Efus has met with Miguel Pacheco, executive at the Division of Sports Projects of the Department of Physical Activities and Sports of the Lisbon City Council, to discuss the involvement of the Portuguese capital in the MATCH-SPORT project against racism and intolerance in amateur sport.
>>Do you observe issues of violence, racism, discrimination and intolerance in amateur sport in the city of Lisbon?
We are aware that there are sometimes incidents in amateur sport, but they are not registered as such at municipal council level and do not require our intervention. This said, the Department of Physical Activity and Sport of the Lisbon City Council has been working on these issues for several years, notably through our partnership with the National Plan for Ethics in Sport. In the past three years, we have developed several initiatives in this framework.
One of our main lines of action is to work on improving the skills of professionals who work as trainers and educators in amateur sport – we provide financial support for this – and on the other hand to restrict the activities of clubs whose personnel is not sufficiently professional, namely in academic and professional qualifications and regarding racism and discrimination.
>>What actions have you implemented, developed or strengthened at local level to counter and prevent violence and discrimination in amateur sport?
As part of our partnership with the National Plan of Ethics in Sport, we have initiated three actions.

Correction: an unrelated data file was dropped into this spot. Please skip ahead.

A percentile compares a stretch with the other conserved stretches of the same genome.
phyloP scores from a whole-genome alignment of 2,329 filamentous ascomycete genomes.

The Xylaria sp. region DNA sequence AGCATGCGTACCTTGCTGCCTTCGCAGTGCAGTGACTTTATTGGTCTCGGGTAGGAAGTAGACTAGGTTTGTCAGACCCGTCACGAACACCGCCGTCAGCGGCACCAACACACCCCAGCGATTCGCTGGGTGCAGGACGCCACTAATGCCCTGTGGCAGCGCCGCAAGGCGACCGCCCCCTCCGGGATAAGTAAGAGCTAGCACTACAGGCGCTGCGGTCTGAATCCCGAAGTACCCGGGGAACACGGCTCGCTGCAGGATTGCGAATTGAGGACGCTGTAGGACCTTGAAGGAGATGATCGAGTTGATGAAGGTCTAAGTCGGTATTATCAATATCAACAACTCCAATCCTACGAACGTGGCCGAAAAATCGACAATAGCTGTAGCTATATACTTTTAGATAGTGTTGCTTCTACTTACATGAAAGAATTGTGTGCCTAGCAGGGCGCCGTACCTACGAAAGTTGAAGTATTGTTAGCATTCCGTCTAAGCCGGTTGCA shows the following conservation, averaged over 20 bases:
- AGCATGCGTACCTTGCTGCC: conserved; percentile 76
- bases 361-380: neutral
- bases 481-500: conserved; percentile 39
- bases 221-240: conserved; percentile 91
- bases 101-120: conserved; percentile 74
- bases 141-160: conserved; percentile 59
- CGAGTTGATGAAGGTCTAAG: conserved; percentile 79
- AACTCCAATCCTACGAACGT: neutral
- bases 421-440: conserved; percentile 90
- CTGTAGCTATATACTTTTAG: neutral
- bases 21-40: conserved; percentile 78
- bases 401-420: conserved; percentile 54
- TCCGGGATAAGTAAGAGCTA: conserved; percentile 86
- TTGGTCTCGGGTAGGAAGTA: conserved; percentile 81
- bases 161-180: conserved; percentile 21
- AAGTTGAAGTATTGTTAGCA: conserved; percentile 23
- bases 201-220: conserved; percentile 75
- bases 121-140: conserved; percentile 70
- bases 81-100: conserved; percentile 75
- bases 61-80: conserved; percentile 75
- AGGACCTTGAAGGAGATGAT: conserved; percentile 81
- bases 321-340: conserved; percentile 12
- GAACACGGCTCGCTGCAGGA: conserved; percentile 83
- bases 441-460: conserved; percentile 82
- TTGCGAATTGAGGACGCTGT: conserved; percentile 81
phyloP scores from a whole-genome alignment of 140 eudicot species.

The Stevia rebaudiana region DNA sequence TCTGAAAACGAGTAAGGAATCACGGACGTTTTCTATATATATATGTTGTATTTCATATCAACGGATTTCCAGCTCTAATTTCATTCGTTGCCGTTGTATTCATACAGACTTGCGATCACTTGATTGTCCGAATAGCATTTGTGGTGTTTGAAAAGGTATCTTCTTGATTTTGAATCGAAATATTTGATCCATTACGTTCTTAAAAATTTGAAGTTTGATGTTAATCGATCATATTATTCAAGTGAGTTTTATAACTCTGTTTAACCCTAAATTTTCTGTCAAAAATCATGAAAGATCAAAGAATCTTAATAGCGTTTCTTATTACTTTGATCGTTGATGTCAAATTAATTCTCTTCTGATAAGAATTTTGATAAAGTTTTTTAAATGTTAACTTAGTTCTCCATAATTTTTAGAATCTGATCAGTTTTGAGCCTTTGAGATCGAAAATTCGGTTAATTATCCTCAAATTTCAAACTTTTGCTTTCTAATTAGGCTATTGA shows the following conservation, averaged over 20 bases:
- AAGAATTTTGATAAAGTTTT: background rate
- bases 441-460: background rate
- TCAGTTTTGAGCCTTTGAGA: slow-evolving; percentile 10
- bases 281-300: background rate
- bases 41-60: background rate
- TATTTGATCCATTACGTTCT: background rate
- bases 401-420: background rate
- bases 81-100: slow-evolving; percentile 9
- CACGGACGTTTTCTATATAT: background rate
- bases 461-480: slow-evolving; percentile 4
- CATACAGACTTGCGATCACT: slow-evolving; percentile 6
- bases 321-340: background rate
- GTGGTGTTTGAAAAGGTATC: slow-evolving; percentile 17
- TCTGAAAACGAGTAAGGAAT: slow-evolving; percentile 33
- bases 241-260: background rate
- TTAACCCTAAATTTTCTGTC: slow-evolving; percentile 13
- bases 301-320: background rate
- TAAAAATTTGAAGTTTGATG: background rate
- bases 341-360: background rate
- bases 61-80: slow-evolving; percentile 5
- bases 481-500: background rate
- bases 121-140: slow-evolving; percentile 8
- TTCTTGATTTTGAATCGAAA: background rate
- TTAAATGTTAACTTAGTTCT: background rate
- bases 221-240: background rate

The first one is that for each amateur sport event organised by the local authority, a short introduction is made publicly in the stadium by three people: a parent, an athlete and a referee. They each say a few words about the importance of fair play. The objective is to ensure that everybody behaves accordingly, notably parents who watch the game in the stands.
The second one consists in having a white card during matches. Emulating the system of yellow and red cards shown to footballers who misbehave, the white card is, on the contrary, shown to those who are particularly fair play towards an opponent. A special training was given to judges and referees on this initiative.
The third action consists in displaying large banners in the entrance of sport facilities and on the inside of the benches that display positive messages on how children and their parents should behave during a sports event.
>>Why are you taking part in the MATCH-SPORT European project? What will it bring to the Lisbon City Council?
The literature about the issues addressed through the project shows that cities in different countries are faced with similar challenges. Looking for solutions together with other cities brings an added value, as opposed to working on our own. In particular, the exchange of practices is enriching and will enable the MATCH-SPORT partners to design more effective strategies to counter violence, racism, discrimination and intolerance in amateur sport.
>>What is the added value of exchanging with other local authorities and associations at European level?
We believe that the whole is greater than the sum of all parts, and this is certainly true for the MATCH-SPORT project. We could already see this at the kick-off meeting in February, where there were really interesting contributions from all the partners, including, for Portugal, our partners at the Higher Institute of Police Sciences and Internal Security (ISCPSI). Indeed, the project has already had an impact here, in particular with our initiative “Sport Moves With Me”, which is the project through which we take part in MATCH-SPORT. Its main objective is to enable vulnerable children and young people from deprived neighbourhoods to participate in sport activities in their neighbourhoods or outside.
I have no doubt MATCH-SPORT will go a long way in reducing violence, racism, discrimination and intolerance in amateur sport because it will give local authorities effective tools to combat this scourge.